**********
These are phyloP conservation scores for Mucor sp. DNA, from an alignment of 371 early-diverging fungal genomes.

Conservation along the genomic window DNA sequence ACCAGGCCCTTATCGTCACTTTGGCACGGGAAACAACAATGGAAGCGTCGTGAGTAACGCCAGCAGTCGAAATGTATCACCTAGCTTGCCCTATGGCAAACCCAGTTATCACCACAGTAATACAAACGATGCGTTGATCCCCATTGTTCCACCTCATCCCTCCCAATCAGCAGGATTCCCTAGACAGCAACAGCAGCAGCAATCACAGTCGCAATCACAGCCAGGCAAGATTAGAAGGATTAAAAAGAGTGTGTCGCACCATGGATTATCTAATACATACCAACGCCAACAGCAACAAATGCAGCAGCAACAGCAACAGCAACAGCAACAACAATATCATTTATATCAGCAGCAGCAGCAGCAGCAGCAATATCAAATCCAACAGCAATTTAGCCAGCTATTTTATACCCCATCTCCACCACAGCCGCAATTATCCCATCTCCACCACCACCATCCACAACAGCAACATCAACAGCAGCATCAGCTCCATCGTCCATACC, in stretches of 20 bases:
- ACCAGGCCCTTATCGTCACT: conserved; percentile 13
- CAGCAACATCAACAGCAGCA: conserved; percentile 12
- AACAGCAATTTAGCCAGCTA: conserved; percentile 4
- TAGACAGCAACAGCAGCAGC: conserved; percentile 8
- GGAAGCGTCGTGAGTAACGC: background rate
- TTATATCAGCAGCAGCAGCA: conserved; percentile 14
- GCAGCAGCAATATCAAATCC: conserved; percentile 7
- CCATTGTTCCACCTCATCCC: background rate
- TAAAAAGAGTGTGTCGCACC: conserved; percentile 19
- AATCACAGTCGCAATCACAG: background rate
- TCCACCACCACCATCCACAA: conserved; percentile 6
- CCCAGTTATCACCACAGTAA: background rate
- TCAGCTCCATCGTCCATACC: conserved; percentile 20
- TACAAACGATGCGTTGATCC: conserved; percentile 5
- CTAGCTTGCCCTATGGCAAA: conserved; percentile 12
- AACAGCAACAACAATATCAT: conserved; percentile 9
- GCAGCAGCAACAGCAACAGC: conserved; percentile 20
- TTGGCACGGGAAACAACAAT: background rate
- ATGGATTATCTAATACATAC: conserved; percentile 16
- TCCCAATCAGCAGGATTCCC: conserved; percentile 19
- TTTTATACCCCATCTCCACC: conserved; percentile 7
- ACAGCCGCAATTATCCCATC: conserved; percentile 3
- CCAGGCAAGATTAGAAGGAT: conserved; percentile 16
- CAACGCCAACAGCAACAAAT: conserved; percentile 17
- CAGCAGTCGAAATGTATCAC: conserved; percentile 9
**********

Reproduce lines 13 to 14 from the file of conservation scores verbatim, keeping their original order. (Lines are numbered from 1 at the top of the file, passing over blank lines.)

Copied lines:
- TCCACCACCACCATCCACAA: conserved; percentile 6
- CCCAGTTATCACCACAGTAA: background rate